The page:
ABC news flashed the headline last Thursday: “Abbott headbutted by SSM supporter.” For a delirious moment I thought that Malcolm Turnbull had finally run out of patience with his sniping, undermining, wrecking tormentor and replied to his latest provocation with a full blown Liverpool kiss.
But alas, it was not to be; the Mad Monk’s fat lip was just the result of a drunk Tasmanian anarchist going a little over the top in his quest for freedom of expression. Turnbull was as conciliatory as ever, deploring any such incidents as unfortunate aberrations in the debate, to use the word loosely, that had been thrust upon him.
So Abbott will continue to play the role of the Liberals’ Kim Jong Un, escalating his threats in the certain knowledge that Turnbull will not, cannot, respond.
Abbott dominated the start of last week’s news cycle with his declaration that he would be ready to lead a band of insurgents to cross the floor of parliament if Turnbull dared to put forward even a modified Clean Energy Target as suggested by the chief scientist, Alan Finkel. “The party,” thundered the member for Warringah, “may have to save the government from itself” – a line ominously reminiscent of General William Westmoreland, the US commander in Vietnam who boasted that he had been forced to destroy a village to save it.
It is not at all clear how many in the party share Abbott’s conviction: some reports say six, others ten. But they are definitely a relatively small minority, and given very few are prepared to name themselves (and those are the lunar extremists) it may well be that not all – in fact barely any – would go through with Abbott’s ultimatum.
But that does not really matter; even a handful of nutters would be enough to produce a crisis that Turnbull would be lucky to survive.
Abbott knows this, of course: earlier in the year he talked about the gravity of any backbencher crossing the floor against government policy. “It’s obviously a dramatic loss of discipline inside the government and it’s a serious attack on the authority of the leadership,” he warned when it appeared possible that some of his colleagues might attempt to bring on a bill to enable same sex marriage without a plebiscite, or even a postal survey. And he’s right, which is precisely the point of his threat.
And there is to be no compromise – not even a hint of subsidies for renewable energy, although coal is, as always, sacrosanct, something to be cosseted, cherished and protected at all costs, especially the cost to the taxpayers. He has no actual plan, and certainly not one that would produce any benefit to consumers in the next few years, but that doesn’t matter.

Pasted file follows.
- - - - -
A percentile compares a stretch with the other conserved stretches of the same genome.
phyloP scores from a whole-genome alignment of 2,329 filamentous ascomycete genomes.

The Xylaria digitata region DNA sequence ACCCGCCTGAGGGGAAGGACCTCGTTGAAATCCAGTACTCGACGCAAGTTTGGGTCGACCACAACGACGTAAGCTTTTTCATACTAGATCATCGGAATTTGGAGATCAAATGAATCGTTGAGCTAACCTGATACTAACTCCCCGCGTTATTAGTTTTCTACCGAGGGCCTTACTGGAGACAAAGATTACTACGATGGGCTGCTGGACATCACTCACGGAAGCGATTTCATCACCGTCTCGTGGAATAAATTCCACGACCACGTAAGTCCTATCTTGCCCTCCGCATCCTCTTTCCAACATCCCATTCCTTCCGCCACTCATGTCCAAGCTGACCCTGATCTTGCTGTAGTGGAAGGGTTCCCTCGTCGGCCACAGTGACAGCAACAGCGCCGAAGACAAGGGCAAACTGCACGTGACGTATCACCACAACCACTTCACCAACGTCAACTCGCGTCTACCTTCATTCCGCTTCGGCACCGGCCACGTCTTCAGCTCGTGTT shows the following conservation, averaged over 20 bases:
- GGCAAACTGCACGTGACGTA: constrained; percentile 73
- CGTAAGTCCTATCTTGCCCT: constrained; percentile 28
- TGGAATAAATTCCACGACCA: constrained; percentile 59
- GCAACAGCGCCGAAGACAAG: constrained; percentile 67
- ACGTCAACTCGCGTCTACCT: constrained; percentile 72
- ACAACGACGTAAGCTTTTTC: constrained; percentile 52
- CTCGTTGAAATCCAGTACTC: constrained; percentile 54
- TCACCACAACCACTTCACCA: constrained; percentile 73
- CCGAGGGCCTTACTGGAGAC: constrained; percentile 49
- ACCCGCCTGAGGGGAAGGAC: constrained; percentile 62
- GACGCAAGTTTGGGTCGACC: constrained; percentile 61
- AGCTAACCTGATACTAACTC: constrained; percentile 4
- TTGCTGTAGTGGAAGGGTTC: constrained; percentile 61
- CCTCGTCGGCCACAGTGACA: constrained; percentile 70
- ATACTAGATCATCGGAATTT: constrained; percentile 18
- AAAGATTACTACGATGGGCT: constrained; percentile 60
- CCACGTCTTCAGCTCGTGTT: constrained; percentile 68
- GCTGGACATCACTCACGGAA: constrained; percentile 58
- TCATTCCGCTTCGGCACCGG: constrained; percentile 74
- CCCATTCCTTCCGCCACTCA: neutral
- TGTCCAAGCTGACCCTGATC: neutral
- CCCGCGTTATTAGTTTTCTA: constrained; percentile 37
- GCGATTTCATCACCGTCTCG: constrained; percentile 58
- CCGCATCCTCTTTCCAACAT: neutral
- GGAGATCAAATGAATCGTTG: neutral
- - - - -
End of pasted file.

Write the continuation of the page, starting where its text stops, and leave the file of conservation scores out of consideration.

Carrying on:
Abbott is not about policy; he is about tactics, the need to ensure that Turnbull is compelled to continue the hyperpartisan attacks on Bill Shorten and indeed anything and everything that Labor might propose, however worthwhile it may be – indeed, the more worthwhile is appears, the more brutally it must be bashed down.
Thus Shorten’s offer of an olive branch, a negotiated solution that could have the support of substantial majorities in both government and opposition, is utterly off the table. In fact, if Turnbull could come to arrangement with Shorten, Abbott’s rebels would become numerically irrelevant; energy could again become a bipartisan issue in the manner the industry (and just about everyone else) is pleading for it to be.
But the politics make this impossible; if Shorten voted with Turnbull as Abbot voted against him, the shit would really hit the fan. Thus, yet again, Abbott’s bluff (if it is a bluff) will not be called Turnbull will continue to negotiate on his knees before those who are determined to destroy him.
Absurdly, he even said at one point that the party was of one mind, totally united to deliver affordable, reliable and sustainable energy. Well, perhaps, but they have very different ideas about how to go about it, and some, like Abbott, regard this laudable aim only as a means to make Turnbull’s life, as Shorten correctly said, hell.
The attack on renewables is, essentially, fraudulent. As Rod Sims of the Competition and Consumer Commission pointed out last week, renewables make up less than one sixth of the increases in power prices. The real culprits are the gold-plating of poles and wires exploited by the privatised companies, the excessive retail margins and, most recently, rises in the wholesale price of gas. Turnbull himself claims to champion renewables, especially his beloved Hydro 2.0.
But the facts are irrelevant to Abbott; what matters is the war, even if his determination to pursue it at all costs is utterly irrational – indeed, it is literally MAD: Mutually Assured Destruction. Presumably Abbott still hopes to overthrow his supplanter and resurrect his own interrupted regime. This is clearly delusional, but even if it happened, what would be the consequence?
The melancholy example of Kevin Rudd is there for all to see. When a desperate Labor replaced Julia Gillard with Rudd, they were hoping to save not the government, but the furniture: Rudd, an ostensibly popular figure, achieved a dead cat bounce, and then succumbed. Abbott, generally disliked (and not only by Astro Funknukle Labe) would sink without trace, taking a large chunk of the coalition with him.
Most of his parliamentary colleagues, except the vengeful has beens of the far right, have come to realise that; if there is to be a replacement (and there is no real push for one) it will not be a recycled failure like the former incumbent. And the polling is turning around even further; the demand for Abbott to retire from parliament and politics is steadily growing.
But none of that matters to Abbott, and eventually Turnbull will have to deal with it, to find the guts to tell his predecessor the time is up. In the end, it may be easier – and a lot more useful – to deal with Blackout Bill than with the Abominable Abbott.
Mungo Maccallum is Mungo Maccallum